The majority of the IT budget (over 80%) is typically committed to supporting the existing infrastructure and applications. Even though adopting SOA brings substantial value over the long term, the short-term impact actually increases the support cost in two ways.
First, IT organizations will need to procure additions infrastructure components such as the Enterprise Service Bus, Registry/Repository, SOA Manager, SOA Governance tools, etc. Products like these not only requires upfront initial investment, it also adds one more layer of abstraction (hop) in the existing environment impacting the end-to-end performance.
Second, the support organization shall need to increase headcount and hardware infrastructure to support this next generation of infrastructure.
Even though most of the existing packaged applications are re-architecting their solution to run on the SOA platform, we are still years aways from wide deployment of these next generation applications.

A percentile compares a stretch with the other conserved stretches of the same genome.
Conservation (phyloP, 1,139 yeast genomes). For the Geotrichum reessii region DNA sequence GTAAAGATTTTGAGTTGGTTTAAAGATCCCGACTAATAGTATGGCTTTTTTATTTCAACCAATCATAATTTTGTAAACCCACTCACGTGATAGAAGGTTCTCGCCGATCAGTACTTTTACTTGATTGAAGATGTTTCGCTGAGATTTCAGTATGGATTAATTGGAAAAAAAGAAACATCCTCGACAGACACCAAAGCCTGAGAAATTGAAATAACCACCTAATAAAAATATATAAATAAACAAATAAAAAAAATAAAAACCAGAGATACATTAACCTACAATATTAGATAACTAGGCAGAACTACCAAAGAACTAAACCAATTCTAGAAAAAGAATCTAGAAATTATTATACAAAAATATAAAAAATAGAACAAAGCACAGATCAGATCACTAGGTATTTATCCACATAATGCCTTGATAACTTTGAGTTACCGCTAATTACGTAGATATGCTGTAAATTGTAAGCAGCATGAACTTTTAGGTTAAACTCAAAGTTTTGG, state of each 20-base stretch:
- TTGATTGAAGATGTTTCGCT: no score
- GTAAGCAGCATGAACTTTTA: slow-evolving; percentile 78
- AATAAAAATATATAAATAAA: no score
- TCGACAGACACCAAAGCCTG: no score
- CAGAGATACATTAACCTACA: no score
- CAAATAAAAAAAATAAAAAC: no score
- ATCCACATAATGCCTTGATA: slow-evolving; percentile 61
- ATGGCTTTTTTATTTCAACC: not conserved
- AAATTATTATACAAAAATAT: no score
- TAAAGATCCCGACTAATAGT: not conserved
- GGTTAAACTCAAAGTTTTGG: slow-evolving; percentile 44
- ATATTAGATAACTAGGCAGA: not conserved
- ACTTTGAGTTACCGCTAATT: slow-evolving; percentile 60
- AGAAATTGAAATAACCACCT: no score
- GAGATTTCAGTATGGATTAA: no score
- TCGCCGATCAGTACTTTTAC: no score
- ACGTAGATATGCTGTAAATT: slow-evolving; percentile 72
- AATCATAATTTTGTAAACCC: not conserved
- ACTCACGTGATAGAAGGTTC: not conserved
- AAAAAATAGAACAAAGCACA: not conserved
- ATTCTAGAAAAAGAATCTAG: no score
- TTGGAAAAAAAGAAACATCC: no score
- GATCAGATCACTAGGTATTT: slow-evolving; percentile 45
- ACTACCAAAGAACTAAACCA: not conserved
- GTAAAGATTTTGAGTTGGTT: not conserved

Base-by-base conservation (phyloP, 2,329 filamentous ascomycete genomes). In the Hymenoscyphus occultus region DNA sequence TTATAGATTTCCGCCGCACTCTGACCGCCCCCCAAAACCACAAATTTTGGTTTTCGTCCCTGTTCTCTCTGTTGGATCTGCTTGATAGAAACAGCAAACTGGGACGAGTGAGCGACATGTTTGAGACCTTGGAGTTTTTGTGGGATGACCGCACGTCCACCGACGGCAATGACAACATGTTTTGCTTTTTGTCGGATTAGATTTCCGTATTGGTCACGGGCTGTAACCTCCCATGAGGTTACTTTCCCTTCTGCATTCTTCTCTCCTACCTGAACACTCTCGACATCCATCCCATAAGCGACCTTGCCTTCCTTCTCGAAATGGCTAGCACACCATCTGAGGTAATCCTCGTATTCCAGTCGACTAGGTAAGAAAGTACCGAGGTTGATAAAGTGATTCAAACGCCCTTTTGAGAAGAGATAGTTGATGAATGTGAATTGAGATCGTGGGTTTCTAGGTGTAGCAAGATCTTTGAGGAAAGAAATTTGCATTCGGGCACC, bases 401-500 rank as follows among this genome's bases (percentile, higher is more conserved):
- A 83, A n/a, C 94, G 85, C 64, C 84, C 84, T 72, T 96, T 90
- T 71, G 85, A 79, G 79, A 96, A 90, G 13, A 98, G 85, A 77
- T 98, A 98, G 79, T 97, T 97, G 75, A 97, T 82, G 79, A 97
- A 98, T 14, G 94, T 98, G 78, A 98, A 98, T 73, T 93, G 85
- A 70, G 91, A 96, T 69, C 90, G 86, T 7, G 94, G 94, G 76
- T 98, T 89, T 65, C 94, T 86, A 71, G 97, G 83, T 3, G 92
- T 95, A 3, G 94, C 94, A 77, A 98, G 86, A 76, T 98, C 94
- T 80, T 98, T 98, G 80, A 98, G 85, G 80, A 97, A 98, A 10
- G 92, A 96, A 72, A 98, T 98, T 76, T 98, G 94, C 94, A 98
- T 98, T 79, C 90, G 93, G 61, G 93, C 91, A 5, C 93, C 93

It for this reason, it may make sense for the packaged application vendors to actually focus on retrofitting their previous versions of applications with the SOA infrastructure such as replace proprietary work flow by BPEL or XPDL, service enable (better) some of the business processes/services. It should be done in such a manner that the developers could still use the existing (proprietary) tools, keep the current functionality as is, limit functionality changes and roll this out as a patch release for the existing ERP, CRM applications.
This approach shall accelerate the adoption of SOA within and enterprise. In addition, enterprises shall be willing to pay incremental support to get this capability, a win-win for both the vendors and their customers.